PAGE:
Whether or not Garrett knew about this is kind of irrelevant. Townhall is very popular with a certain segment of the population, and obviously Garrett's reaching out to them. There are many notable conservatives who contribute to the site, driving traffic and helping them sell advertising. Aparantly, all of that comes without any sort of moral compass or ethical standard. There is a moral and ethical line, and Townhall has crossed it. Until Townhall either removes that story line or Garrett pulls his content from the site, Garrett's sitting right there with them.

Tuesday, June 26, 2007

My TiVo's Name Will Be SCOTUS

For those that missed it, the Supreme Court dealt a blow yesterday to those of us who want to remove money from politics. At issue was whether or not a special interest group was allowed to run an "issue ad" within 60 days of an election without complying with federal election law reporting requirements. Finding that the election law was a hindrance of speech, special interest groups (corporations, unions, advocacy groups) joined hands with shareholders of DVR manufacturers in rejoicing the SCOTUS.

This decision has a number of negative consequences for the vast majority of Americans. First and foremost is that a lobbyist will once again be able to walk in to a legislator's office with the unregulated expense report regarding how much their client spent to get the legislator in office. I work for one of the best television commercial production houses in the world, and people don't hire us because we're nice people (we're very nice). They hire us because we're damn good at what we do and they're expecting a return on their investment (a great ad to help them sell product). When it comes to election expenditures, special interests expect the same: votes for dollars spent. A few hundred thousand in exchange for a multi-million dollar earmark is a pretty good return on investment. A few hundred million for a multi-billion dollar no bid contract is even better.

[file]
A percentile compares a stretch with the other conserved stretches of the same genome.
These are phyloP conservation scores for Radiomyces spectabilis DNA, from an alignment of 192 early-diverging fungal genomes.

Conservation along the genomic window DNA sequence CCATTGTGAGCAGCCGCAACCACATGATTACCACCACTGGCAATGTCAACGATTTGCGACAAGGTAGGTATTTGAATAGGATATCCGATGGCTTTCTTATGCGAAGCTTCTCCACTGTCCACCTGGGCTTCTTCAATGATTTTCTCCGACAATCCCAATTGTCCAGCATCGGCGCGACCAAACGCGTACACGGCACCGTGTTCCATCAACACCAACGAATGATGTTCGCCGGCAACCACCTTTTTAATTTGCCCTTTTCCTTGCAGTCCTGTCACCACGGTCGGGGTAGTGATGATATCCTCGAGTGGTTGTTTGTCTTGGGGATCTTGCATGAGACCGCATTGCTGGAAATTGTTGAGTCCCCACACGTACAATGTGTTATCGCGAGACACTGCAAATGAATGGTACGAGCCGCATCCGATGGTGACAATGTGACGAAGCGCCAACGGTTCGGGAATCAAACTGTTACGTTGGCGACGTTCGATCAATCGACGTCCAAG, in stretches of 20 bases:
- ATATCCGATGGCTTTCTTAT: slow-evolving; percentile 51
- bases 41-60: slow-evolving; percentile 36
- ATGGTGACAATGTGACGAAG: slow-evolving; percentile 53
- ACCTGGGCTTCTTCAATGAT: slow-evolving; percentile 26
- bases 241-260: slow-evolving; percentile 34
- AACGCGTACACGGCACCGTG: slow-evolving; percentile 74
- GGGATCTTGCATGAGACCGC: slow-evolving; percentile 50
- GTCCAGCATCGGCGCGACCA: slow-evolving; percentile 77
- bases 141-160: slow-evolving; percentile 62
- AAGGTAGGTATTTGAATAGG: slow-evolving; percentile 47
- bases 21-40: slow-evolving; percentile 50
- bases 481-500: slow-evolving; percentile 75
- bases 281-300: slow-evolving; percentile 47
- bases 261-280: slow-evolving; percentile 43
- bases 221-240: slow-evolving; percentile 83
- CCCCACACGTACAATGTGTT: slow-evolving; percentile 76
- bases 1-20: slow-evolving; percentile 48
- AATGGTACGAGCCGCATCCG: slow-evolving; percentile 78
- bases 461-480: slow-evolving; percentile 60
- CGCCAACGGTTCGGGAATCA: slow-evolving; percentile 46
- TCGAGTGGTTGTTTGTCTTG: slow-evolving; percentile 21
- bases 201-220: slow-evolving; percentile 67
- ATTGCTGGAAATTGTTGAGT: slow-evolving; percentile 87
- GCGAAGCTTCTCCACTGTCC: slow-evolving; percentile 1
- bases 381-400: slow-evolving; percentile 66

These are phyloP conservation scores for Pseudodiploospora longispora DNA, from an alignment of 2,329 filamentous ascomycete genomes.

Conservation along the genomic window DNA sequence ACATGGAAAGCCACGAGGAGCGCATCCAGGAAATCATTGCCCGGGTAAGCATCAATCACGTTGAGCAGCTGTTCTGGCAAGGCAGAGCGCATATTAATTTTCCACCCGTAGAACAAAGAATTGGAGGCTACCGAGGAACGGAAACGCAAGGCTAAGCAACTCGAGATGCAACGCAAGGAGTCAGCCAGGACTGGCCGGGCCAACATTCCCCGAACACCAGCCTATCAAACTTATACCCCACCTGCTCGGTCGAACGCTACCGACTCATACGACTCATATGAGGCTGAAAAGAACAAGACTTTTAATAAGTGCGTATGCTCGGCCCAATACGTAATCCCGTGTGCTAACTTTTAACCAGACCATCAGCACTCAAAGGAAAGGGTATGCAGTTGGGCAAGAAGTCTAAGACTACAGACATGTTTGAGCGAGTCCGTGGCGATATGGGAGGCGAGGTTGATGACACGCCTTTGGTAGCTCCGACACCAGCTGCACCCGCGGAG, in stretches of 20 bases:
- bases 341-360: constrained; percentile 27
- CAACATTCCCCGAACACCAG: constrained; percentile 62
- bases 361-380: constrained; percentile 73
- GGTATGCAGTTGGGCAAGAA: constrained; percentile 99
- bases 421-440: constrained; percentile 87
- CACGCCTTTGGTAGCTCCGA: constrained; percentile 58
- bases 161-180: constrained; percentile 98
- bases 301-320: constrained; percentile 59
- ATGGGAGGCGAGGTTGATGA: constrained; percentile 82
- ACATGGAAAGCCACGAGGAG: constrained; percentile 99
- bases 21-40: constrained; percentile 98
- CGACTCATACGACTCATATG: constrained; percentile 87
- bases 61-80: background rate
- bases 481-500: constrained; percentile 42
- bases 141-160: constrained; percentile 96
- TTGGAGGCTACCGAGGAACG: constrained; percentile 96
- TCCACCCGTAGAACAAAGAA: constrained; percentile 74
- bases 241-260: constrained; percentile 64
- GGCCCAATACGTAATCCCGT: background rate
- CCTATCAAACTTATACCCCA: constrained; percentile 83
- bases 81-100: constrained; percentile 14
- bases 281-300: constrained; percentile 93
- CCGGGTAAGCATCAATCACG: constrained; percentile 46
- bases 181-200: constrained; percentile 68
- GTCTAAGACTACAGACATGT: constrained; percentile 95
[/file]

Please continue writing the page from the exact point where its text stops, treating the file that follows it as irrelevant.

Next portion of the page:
Another issue is accountability for the ads. By declaring the 60 day rule unconstitutional, special interests won't have to identify who is paying for the ad. While many groups will want to have their name put on an ad (because it helps fundraising); those putting out false attack ads can come up with fluffy names for their vitriol, and if the truth ever comes out as to who did the ad the election will likely be over. It now rests on the Quality Assurance departments of the networks to determine if an ad is true or not, as they will be liable for running false advertising and also liable for bias for not running an ad even if it's patently false. I have a friend that handles that for a network, and they just "loved" it when I pointed that out last night.

This decision also bolsters the power of incumbency and aspirations of corrupt challengers. On one hand, an incumbent will no longer have to raise gobs of cash to compete, as they'll be able to place a call to a special interest group that loves them and say they need some ads. That's illegal; as it is coordinated communication, however don't think it doesn't happen. On the flip side, a challenger who has already sold their soul will be able to do the same in the event the incumbent doesn't play ball with the special interests.

Probably the most frustrating aspect of the decision, for me personally, is this virtually eliminates the ability of Independents to compete. Before my fundraising collapsed last year, we had a workable fundraising target to get a run or two of ads on basic cable. I have most of the equipment needed to shoot and edit ads, and had volunteers to direct and crew them. Renting a sound package and the media buy would have been the only expenses, and the media buy was surprisingly affordable. I would have been able to place a hold on advertising time, and then paid for the ads before they ran. All of this would have cost less than $40,000.